Get Out | Movie Review | Daniel Kaguuya | Jordan Peele

Ladies and gentlemen, the dream for Jordan Peele is on! More than a year after it’s release, his Get Out can be the successor to the legacy of Hanibal Lector eating a liver with some fava beans and a nice cianti. Not many movies released at the start of the previous year can hope of getting any form of recognition, come Oscar season. Moreover, Horror movies have been traditionally overlooked for the biggest prize in English showbiz, but Jordan has shaken things up a little amongst the traditionalists within the Academy. Get out has been nominated for 4 Oscars and like it’s predecessors in the Horror genre, ‘Black Swan’ and ‘The Sixth Sense’, the movie seems to be a favourite among the voting members as well as the audience and critics alike. Rotten Tomatoes rates it at 99% fresh, that’s fresher than Key’s hat! Get it? No? Ok watch this sketch..

Jordan Peele is an actor first and then a director. His sketches on Mad TV and Comedy Central have always pushed the boundaries of race and was constantly waggish while scratching  the sensitive white-black conflict of the past century, albeit playfully. He uses the one dimensional archetype of horror movies being made in Hollywood, to present something which takes the audience by surprise. We do not know what to expect when the movie says ‘directed by Jordan Peele’. Humour? Obviously. Satire? Of course. But a statement on racial incongruity! No one saw that coming. And that is where the beauty of Get Out lies.

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Horror is still a peripheral genre in Hollywood and Jordon uses that to his advantage. His influences are Alfred Hitchcock, Kubrick and Carpenter and it shows in his maiden venture. The opening scene in the movie, involving a character ‘Andre’ who is kidnapped and returns a changed man towards the second half has a Kubrick homage. And that memorable run towards the camera scene by the character Walter is classic Hitchcock. It stays in your mind through the visceral discomfort it creates for the audience. You just don’t want anyone running at you in the dark. Never. Jordan shows his gift of directing build up scenes through the hypnotizing session between the protagonist and his girlfriend’s mother. Chris (the brilliant Daniel Kaluuya) is perplexed at the sudden sinister ways of the mother even as the camera pans close to the faces of the characters. As the mother prods Chris about his past, tears roll out effortlessly from Kaluuya’s eyes. That is another scene which remains with the audience long after the movie is over. Kaluuya’s adroitness in emoting extreme feelings had landed him the part, as Jordan Peele reveals in one of his interviews.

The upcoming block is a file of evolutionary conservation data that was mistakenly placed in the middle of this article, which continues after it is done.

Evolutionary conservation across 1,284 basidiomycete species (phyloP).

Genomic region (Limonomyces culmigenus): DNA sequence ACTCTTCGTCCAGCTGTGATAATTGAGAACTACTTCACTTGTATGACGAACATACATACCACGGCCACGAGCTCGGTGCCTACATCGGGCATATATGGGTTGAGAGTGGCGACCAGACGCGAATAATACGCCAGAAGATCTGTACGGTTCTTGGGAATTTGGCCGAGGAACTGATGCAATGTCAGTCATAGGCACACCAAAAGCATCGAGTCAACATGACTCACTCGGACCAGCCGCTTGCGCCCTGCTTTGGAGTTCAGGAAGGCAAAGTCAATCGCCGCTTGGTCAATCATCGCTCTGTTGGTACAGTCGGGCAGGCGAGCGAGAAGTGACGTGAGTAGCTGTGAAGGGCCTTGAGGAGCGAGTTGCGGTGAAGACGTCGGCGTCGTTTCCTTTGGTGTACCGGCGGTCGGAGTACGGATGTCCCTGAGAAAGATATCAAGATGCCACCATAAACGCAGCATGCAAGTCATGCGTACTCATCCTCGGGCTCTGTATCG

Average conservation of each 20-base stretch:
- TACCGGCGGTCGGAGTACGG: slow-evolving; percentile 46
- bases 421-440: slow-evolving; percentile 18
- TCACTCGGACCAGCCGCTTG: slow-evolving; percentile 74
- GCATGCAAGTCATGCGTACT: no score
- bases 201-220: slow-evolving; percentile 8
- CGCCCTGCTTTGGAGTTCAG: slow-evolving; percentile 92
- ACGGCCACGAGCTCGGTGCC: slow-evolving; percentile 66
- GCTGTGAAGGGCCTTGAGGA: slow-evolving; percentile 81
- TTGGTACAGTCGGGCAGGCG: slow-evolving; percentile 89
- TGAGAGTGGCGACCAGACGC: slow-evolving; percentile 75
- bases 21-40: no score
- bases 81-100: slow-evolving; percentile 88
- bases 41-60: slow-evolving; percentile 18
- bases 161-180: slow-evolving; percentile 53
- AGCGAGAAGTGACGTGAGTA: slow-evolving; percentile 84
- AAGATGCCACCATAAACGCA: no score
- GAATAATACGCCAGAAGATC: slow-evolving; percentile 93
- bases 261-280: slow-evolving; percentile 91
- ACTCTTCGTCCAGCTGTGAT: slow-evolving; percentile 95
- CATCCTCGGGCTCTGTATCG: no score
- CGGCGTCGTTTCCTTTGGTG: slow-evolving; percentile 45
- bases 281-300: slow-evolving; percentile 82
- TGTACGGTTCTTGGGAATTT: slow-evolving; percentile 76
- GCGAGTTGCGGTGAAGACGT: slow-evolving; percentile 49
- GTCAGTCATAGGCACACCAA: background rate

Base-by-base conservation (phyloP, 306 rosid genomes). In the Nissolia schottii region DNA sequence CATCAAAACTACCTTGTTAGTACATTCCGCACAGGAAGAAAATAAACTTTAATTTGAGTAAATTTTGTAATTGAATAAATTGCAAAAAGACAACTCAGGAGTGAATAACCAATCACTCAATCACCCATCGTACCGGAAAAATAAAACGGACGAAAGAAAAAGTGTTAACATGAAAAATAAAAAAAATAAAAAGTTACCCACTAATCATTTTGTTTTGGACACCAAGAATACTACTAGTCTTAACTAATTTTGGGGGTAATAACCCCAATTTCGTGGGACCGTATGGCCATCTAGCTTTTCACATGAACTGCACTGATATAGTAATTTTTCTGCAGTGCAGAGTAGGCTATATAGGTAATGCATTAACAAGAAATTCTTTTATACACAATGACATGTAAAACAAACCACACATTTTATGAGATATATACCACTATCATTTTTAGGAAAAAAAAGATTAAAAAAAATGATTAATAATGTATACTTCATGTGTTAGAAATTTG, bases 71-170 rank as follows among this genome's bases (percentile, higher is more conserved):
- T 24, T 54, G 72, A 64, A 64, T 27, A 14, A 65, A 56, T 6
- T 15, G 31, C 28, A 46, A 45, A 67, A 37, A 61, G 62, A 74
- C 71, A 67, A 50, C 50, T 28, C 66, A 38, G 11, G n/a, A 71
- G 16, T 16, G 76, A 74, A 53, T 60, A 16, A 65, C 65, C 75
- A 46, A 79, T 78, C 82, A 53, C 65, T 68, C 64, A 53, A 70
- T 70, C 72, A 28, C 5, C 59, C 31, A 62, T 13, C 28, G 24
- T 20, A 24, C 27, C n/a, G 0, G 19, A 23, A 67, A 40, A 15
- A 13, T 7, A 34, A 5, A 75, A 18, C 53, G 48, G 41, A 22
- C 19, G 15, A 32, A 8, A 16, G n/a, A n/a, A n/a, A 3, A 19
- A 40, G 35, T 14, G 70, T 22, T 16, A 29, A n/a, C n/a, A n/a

Film Title: Get Out
DANIEL KALUUYA as Chris Washington in “Get Out,”

Daniel Kaluuya has had a stupendous 2017. With Black Panther releasing this month, his credentials as a serious talent has got a new boost and he should sit with pride alongside Daniel Day-Lewis and Gary Oldman on Oscar night, whatever be the eventual outcome. Kaluuya’s measured acting is something to marvel at. He can do without many words as his weapon of choice are his eyes. In the episode ’15 Million Merits’ from Black Mirror Season 1, the director continuously veered close to Kaluuya’s face and the story unfolded through his facial expressions. In Get Out, he is a kind and smart black man, ready to impress his girlfriend’s family and friends, but unknowingly falls prey to something ominous. He has to summon his entire internal strength to fight his way out of the quagmire. Allison Williams plays the girlfriend with as much comfort as she plays the conniving daughter. The sudden change in her motives come as a jolt to the audience. Kudos to Jordan for achieving the shock value in the movie without anything gruesome happening on screen. It shows that a good horror movie does not need blood and killer antagonists to send chills down the viewer’s spines.

Get out is brilliant because of numerous factors, most important of them being the overall eerie feel of the side characters. From the patriarch of the family to the housekeeper Georgina, everyone seems to hide secrets behind their cold stares. As Chris gets increasingly uncomfortable in that house, Jordan Peele starts playing his trump cards one after another. But how can I forget good old Rod (Lil Rey Howery), whose antics with the phone and his detective work brings much needed occasional lightness as well as work as the end gambit.

Get Out is the best bet for a horror movie to get the coveted award in recent years, come Oscar night. What a debut by Jordan Peele, who has retired from acting to focus on his directorial ventures. Looking at this marvellous movie, I can only wish him good luck. Spook us out!

gobblscore—8.5/10

Disclaimer: The images used in this post are the sole property of the makers of this film and are not owned by us in any form whatsoever. 

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